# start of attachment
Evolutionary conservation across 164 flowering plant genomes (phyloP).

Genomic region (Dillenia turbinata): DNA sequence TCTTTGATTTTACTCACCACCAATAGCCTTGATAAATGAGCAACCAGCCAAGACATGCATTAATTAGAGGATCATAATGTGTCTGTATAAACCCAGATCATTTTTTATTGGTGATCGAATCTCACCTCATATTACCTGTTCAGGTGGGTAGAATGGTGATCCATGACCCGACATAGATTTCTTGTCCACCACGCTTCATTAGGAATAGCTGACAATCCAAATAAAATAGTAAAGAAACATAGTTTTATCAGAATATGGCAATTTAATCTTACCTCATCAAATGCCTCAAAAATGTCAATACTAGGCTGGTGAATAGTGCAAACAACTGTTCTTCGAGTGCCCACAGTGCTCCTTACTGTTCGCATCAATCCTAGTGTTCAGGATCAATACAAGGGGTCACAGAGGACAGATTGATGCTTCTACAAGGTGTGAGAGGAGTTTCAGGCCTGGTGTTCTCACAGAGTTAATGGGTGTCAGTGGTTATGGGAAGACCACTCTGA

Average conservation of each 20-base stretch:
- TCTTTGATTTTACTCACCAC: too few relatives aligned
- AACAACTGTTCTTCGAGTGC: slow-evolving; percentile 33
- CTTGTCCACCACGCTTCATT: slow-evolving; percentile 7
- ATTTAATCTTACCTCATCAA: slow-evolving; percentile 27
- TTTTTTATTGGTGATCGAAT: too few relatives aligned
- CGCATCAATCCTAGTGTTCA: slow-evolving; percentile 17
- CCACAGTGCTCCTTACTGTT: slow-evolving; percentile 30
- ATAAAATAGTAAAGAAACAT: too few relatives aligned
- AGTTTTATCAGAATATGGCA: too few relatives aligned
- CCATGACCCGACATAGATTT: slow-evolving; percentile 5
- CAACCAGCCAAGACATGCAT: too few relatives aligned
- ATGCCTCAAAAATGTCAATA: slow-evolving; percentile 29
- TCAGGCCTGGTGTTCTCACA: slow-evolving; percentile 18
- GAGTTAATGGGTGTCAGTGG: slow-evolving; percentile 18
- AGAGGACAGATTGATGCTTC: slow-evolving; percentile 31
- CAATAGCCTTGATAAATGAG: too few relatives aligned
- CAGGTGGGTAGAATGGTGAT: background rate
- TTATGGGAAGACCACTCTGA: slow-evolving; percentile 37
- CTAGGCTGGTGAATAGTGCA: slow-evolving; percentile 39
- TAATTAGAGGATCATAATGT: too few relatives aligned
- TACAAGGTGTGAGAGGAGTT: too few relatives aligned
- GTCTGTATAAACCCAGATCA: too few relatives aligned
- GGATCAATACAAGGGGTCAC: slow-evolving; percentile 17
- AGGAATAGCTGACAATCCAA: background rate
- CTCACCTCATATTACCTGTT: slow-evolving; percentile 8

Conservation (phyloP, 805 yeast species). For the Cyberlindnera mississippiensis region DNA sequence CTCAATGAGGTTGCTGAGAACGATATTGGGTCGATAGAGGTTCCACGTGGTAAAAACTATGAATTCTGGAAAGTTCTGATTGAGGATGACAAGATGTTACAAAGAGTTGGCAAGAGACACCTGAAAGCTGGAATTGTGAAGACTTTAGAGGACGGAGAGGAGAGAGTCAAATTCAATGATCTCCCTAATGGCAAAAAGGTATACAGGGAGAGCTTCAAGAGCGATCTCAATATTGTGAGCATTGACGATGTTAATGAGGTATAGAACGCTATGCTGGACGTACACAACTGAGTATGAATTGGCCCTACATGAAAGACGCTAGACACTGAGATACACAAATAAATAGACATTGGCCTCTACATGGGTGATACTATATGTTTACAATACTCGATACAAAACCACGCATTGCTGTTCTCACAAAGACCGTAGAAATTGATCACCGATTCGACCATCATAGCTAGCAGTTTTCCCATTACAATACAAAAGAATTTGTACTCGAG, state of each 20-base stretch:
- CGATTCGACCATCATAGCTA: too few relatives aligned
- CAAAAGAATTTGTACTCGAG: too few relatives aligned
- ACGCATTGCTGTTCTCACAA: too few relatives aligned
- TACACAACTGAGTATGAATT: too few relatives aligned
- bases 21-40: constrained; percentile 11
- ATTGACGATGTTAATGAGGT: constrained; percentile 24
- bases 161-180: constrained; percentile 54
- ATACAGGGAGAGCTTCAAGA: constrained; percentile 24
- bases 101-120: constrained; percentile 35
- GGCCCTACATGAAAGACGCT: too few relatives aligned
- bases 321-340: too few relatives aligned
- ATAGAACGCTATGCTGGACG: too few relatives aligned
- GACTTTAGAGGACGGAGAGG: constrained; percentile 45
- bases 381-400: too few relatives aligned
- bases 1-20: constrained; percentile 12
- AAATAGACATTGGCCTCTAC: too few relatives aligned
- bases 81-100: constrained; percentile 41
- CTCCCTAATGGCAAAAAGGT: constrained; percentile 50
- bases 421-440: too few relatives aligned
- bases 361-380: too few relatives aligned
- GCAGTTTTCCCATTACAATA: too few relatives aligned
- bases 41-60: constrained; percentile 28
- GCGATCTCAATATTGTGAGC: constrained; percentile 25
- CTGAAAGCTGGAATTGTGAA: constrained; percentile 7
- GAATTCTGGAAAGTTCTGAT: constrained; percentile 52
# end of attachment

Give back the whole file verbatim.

Evolutionary conservation across 164 flowering plant genomes (phyloP).

Genomic region (Dillenia turbinata): DNA sequence TCTTTGATTTTACTCACCACCAATAGCCTTGATAAATGAGCAACCAGCCAAGACATGCATTAATTAGAGGATCATAATGTGTCTGTATAAACCCAGATCATTTTTTATTGGTGATCGAATCTCACCTCATATTACCTGTTCAGGTGGGTAGAATGGTGATCCATGACCCGACATAGATTTCTTGTCCACCACGCTTCATTAGGAATAGCTGACAATCCAAATAAAATAGTAAAGAAACATAGTTTTATCAGAATATGGCAATTTAATCTTACCTCATCAAATGCCTCAAAAATGTCAATACTAGGCTGGTGAATAGTGCAAACAACTGTTCTTCGAGTGCCCACAGTGCTCCTTACTGTTCGCATCAATCCTAGTGTTCAGGATCAATACAAGGGGTCACAGAGGACAGATTGATGCTTCTACAAGGTGTGAGAGGAGTTTCAGGCCTGGTGTTCTCACAGAGTTAATGGGTGTCAGTGGTTATGGGAAGACCACTCTGA

Average conservation of each 20-base stretch:
- TCTTTGATTTTACTCACCAC: too few relatives aligned
- AACAACTGTTCTTCGAGTGC: slow-evolving; percentile 33
- CTTGTCCACCACGCTTCATT: slow-evolving; percentile 7
- ATTTAATCTTACCTCATCAA: slow-evolving; percentile 27
- TTTTTTATTGGTGATCGAAT: too few relatives aligned
- CGCATCAATCCTAGTGTTCA: slow-evolving; percentile 17
- CCACAGTGCTCCTTACTGTT: slow-evolving; percentile 30
- ATAAAATAGTAAAGAAACAT: too few relatives aligned
- AGTTTTATCAGAATATGGCA: too few relatives aligned
- CCATGACCCGACATAGATTT: slow-evolving; percentile 5
- CAACCAGCCAAGACATGCAT: too few relatives aligned
- ATGCCTCAAAAATGTCAATA: slow-evolving; percentile 29
- TCAGGCCTGGTGTTCTCACA: slow-evolving; percentile 18
- GAGTTAATGGGTGTCAGTGG: slow-evolving; percentile 18
- AGAGGACAGATTGATGCTTC: slow-evolving; percentile 31
- CAATAGCCTTGATAAATGAG: too few relatives aligned
- CAGGTGGGTAGAATGGTGAT: background rate
- TTATGGGAAGACCACTCTGA: slow-evolving; percentile 37
- CTAGGCTGGTGAATAGTGCA: slow-evolving; percentile 39
- TAATTAGAGGATCATAATGT: too few relatives aligned
- TACAAGGTGTGAGAGGAGTT: too few relatives aligned
- GTCTGTATAAACCCAGATCA: too few relatives aligned
- GGATCAATACAAGGGGTCAC: slow-evolving; percentile 17
- AGGAATAGCTGACAATCCAA: background rate
- CTCACCTCATATTACCTGTT: slow-evolving; percentile 8

Conservation (phyloP, 805 yeast species). For the Cyberlindnera mississippiensis region DNA sequence CTCAATGAGGTTGCTGAGAACGATATTGGGTCGATAGAGGTTCCACGTGGTAAAAACTATGAATTCTGGAAAGTTCTGATTGAGGATGACAAGATGTTACAAAGAGTTGGCAAGAGACACCTGAAAGCTGGAATTGTGAAGACTTTAGAGGACGGAGAGGAGAGAGTCAAATTCAATGATCTCCCTAATGGCAAAAAGGTATACAGGGAGAGCTTCAAGAGCGATCTCAATATTGTGAGCATTGACGATGTTAATGAGGTATAGAACGCTATGCTGGACGTACACAACTGAGTATGAATTGGCCCTACATGAAAGACGCTAGACACTGAGATACACAAATAAATAGACATTGGCCTCTACATGGGTGATACTATATGTTTACAATACTCGATACAAAACCACGCATTGCTGTTCTCACAAAGACCGTAGAAATTGATCACCGATTCGACCATCATAGCTAGCAGTTTTCCCATTACAATACAAAAGAATTTGTACTCGAG, state of each 20-base stretch:
- CGATTCGACCATCATAGCTA: too few relatives aligned
- CAAAAGAATTTGTACTCGAG: too few relatives aligned
- ACGCATTGCTGTTCTCACAA: too few relatives aligned
- TACACAACTGAGTATGAATT: too few relatives aligned
- bases 21-40: constrained; percentile 11
- ATTGACGATGTTAATGAGGT: constrained; percentile 24
- bases 161-180: constrained; percentile 54
- ATACAGGGAGAGCTTCAAGA: constrained; percentile 24
- bases 101-120: constrained; percentile 35
- GGCCCTACATGAAAGACGCT: too few relatives aligned
- bases 321-340: too few relatives aligned
- ATAGAACGCTATGCTGGACG: too few relatives aligned
- GACTTTAGAGGACGGAGAGG: constrained; percentile 45
- bases 381-400: too few relatives aligned
- bases 1-20: constrained; percentile 12
- AAATAGACATTGGCCTCTAC: too few relatives aligned
- bases 81-100: constrained; percentile 41
- CTCCCTAATGGCAAAAAGGT: constrained; percentile 50
- bases 421-440: too few relatives aligned
- bases 361-380: too few relatives aligned
- GCAGTTTTCCCATTACAATA: too few relatives aligned
- bases 41-60: constrained; percentile 28
- GCGATCTCAATATTGTGAGC: constrained; percentile 25
- CTGAAAGCTGGAATTGTGAA: constrained; percentile 7
- GAATTCTGGAAAGTTCTGAT: constrained; percentile 52